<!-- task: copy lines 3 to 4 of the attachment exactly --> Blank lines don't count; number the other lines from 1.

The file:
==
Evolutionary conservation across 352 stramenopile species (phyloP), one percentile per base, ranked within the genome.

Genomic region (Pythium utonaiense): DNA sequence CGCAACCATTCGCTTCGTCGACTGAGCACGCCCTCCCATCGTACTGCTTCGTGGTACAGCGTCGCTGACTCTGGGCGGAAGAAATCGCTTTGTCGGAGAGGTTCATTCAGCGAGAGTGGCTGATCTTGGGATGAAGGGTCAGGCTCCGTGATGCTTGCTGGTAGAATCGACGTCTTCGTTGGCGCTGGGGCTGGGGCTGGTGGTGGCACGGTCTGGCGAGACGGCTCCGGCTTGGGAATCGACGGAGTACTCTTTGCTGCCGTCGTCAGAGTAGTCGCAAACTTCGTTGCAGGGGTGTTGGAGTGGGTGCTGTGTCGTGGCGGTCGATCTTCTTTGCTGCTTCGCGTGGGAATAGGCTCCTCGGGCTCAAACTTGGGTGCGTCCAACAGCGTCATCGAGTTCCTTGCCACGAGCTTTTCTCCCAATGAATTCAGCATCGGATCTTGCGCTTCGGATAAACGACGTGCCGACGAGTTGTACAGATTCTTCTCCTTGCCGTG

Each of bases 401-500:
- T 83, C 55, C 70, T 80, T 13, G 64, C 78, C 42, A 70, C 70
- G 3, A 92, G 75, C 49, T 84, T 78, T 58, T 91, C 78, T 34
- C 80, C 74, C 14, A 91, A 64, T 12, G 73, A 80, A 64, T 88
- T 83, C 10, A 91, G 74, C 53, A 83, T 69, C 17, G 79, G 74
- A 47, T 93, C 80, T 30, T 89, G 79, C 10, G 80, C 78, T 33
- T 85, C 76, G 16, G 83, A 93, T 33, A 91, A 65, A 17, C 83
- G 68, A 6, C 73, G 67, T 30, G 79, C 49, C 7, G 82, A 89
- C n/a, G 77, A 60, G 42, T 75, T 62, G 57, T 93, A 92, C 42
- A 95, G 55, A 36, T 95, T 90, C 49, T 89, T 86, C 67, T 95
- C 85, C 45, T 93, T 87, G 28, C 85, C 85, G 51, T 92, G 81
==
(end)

Each of bases 401-500:
- T 83, C 55, C 70, T 80, T 13, G 64, C 78, C 42, A 70, C 70